Reformed Reflections

Clark H.Pinnock: A Pilgrim Theologian (1)

Canadian theologian, Dr. Clark H.Pinnock, a tall, mild-mannered, gentleman, whom I had the privilege of meeting on occasion, has become a renowned theologian within North American evangelicalism. He is not an ivory tower scholar who has lost touch with the personal and practical dimensions of the Christian faith.

Thousands of evangelicals in numerous denominations have a large collection of his books on their shelves. His articles in Christianity Today and other periodicals are widely read. Many think of him as an inspiring model in an age where moral principles and religious convictions, which once appeared fixed, are now doubted or denied. Others think of him as a brilliant man who is on a "curious theological odyssey." Some call him a "theological gadfly." Whatever one's opinion is of Clark, the Reformed community should pay careful attention to Pinnock's influential writings; they reveal disturbing and questionable theological developments within evangelicalism.

Pinnock was born to a middle class family in southern Ontario Canada, on February 3, 1937. His maternal grandparents went to Nigeria as British Methodists missionaries. They became Baptists while in Nigeria and joined the U.S. Southern Baptist mission. In the 1920s they immigrated to Canada. In the 1940's young Clark attended the Park Road Baptist Church in Toronto, a congregation to which he later referred to as a "liberal church," which had come under the influence of "progressive theological views" which were disseminated at that time from the Canadian Baptist Seminary at McMaster University. He remembers at fifteen years of age attending lectures in one of Toronto's Baptist churches by the McMaster faculty "in which higher critical theories regarding the Pentateuch, the book of Daniel, and the Psalms" were presented to a congregation of laymen. He writes that he "can remember feeling destructive to our confidence in the reliability of the Bible some of these views were." In 1985 he commented about his church upbringing and deepest concern as a theologian: " I remember feeling appalled at the omission of the central gospel themes both in my church and in others like it. It has been about thirty years since I was saved, and I have never been able to shake off the feeling of outrage and arrogance of the liberal decision to revise the New Testament message to make it acceptable to modern men. I suppose that my deepest concern as a theologian today is to expose this deadly error."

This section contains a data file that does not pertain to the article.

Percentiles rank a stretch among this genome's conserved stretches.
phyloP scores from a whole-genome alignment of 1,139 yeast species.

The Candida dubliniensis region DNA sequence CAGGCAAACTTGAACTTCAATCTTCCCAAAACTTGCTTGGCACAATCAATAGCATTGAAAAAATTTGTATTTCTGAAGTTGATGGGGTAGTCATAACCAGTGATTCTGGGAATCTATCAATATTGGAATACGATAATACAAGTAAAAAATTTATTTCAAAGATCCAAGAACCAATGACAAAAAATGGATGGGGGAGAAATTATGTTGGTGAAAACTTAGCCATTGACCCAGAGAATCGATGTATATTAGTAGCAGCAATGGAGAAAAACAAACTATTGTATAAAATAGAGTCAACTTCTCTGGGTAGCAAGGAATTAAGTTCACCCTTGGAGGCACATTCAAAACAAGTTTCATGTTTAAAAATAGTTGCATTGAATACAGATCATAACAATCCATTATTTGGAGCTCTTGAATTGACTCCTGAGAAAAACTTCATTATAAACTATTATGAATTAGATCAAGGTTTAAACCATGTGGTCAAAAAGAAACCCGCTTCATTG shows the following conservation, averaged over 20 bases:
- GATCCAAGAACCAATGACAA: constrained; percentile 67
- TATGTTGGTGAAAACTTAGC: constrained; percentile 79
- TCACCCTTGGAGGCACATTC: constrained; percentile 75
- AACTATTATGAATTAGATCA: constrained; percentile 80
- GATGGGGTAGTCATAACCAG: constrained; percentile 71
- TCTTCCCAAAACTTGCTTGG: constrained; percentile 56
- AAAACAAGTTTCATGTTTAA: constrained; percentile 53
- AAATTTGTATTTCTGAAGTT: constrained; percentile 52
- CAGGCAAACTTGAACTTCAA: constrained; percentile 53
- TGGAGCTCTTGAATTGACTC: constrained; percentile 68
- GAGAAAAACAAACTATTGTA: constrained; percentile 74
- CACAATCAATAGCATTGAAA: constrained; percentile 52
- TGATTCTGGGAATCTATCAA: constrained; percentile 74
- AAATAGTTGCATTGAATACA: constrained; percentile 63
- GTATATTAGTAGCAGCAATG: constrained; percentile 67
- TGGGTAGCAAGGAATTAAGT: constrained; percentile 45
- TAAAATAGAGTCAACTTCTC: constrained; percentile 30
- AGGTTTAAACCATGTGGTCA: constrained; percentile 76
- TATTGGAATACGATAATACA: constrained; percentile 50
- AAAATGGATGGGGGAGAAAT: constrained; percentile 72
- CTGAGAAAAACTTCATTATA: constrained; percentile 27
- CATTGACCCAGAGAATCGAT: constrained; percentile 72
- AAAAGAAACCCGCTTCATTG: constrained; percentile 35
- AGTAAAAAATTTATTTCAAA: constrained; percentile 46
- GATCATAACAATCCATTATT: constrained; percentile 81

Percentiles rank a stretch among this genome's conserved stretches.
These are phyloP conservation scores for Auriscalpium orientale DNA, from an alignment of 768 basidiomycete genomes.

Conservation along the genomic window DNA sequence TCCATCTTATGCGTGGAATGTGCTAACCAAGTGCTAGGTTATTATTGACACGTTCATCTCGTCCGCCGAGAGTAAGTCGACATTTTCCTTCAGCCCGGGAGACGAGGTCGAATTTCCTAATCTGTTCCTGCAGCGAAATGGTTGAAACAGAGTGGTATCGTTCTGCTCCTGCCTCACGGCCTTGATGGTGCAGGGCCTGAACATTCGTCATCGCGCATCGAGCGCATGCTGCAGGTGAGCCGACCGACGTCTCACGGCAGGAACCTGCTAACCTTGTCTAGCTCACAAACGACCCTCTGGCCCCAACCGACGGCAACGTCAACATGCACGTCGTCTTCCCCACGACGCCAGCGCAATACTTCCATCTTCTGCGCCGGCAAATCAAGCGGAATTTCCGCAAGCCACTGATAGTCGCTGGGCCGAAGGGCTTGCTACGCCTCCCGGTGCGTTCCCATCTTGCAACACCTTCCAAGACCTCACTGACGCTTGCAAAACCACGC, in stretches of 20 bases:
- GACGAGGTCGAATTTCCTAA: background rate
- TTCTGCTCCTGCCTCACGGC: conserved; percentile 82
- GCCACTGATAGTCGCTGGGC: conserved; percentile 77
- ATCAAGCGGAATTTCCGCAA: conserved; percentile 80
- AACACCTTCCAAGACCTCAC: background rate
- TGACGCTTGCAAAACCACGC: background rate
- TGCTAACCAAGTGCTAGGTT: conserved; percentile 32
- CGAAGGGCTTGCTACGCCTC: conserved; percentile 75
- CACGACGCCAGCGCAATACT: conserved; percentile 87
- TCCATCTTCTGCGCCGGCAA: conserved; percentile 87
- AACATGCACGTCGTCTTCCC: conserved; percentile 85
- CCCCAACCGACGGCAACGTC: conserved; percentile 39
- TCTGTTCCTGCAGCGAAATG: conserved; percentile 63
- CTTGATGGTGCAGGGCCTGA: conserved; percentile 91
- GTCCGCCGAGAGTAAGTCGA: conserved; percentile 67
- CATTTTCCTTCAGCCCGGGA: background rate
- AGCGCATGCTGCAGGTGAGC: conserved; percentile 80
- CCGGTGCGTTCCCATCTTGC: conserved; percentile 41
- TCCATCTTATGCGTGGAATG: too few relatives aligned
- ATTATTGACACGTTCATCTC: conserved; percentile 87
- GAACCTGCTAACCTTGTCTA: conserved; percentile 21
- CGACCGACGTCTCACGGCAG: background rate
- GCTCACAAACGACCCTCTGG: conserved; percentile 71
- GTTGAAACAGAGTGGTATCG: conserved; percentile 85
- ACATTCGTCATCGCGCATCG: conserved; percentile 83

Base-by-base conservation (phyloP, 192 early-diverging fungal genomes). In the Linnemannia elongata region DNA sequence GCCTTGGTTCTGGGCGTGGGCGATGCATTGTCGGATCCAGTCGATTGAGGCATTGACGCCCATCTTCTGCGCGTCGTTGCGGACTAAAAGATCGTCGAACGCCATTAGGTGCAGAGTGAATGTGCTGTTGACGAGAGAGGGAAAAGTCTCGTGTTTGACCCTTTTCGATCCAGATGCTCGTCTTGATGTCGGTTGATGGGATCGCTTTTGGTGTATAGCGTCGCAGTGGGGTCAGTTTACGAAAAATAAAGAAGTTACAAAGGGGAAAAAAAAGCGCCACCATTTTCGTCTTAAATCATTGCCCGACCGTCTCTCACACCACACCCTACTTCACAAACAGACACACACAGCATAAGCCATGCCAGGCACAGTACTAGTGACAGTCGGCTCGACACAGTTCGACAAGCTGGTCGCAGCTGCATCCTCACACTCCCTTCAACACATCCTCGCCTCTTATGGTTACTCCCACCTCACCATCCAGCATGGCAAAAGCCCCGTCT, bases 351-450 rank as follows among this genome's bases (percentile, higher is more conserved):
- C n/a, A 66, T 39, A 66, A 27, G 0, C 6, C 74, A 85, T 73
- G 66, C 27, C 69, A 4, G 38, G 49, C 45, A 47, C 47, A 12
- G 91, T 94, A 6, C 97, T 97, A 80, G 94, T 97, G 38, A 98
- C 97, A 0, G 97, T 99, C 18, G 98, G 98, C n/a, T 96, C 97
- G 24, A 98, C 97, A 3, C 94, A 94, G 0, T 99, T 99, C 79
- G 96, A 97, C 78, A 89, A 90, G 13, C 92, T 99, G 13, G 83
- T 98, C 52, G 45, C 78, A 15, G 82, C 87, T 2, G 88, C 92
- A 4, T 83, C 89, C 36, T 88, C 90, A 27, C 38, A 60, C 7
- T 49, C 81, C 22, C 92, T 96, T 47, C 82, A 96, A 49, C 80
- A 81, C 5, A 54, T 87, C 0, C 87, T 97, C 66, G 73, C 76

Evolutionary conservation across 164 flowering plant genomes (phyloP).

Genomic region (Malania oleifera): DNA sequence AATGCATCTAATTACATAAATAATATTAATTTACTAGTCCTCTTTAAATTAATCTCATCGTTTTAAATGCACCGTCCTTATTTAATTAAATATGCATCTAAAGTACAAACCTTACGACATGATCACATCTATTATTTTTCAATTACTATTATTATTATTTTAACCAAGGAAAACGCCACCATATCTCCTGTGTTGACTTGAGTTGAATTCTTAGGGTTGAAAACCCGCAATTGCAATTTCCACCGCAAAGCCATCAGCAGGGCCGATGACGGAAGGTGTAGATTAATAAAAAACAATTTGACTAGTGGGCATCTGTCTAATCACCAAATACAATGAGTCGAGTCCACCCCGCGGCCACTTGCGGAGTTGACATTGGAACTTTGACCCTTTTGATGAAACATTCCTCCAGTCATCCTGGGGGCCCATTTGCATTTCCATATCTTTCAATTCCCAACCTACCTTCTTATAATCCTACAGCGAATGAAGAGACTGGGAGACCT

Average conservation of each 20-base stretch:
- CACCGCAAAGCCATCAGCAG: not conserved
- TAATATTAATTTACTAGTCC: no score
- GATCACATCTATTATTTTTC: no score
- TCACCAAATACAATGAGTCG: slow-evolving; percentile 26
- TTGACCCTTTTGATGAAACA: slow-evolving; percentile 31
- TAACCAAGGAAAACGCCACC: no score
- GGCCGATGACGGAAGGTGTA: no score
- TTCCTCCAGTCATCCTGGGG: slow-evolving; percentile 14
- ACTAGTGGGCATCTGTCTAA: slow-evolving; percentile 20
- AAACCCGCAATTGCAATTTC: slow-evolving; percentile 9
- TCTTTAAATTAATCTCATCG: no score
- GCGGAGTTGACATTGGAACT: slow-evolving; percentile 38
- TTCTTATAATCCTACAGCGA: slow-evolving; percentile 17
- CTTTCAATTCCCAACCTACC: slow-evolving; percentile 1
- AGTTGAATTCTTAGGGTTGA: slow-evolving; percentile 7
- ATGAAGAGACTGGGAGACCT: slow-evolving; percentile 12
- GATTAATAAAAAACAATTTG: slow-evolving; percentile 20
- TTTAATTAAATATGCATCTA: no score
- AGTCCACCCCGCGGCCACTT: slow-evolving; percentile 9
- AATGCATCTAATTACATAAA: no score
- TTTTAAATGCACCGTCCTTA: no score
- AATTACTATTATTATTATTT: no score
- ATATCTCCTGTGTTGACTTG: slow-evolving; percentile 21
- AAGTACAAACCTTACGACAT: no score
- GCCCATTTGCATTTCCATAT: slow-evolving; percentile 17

His 1949 conversion to a personal commitment to Jesus Christ came largely through the witness of his Bible-believing maternal grandmother and a like-minded Sunday School teacher at the church. In recalling the influence of the latter, Pinnock remarks: "I do not owe my conversion in 1949, humanly speaking, to that congregation or its ministers, but rather to a teacher in our Sunday School who, deeply troubled by the lack of sound biblical preaching in the pulpit, continued to teach the Word of God to his intermediate class of boys, aged 12-14." His Christian nurture outside the family came through a Bible study group at the high school, literature, and several evangelical religious radio programs he came to value. He also became involved with "Youth for Christ," washed dishes for one summer at the Canadian Keswick Bible Conference, and attended a large missionary conference in Urbana, Illinois. The Inter-Varsity Christian Fellowship was a key component for his theological development from almost the beginning of his Christian journey. He also immersed himself in the staunchly Calvinist writings of John Murray, Martyn Lloyd-Jones, Cornelius Van Til, and Carl F.H. Henry.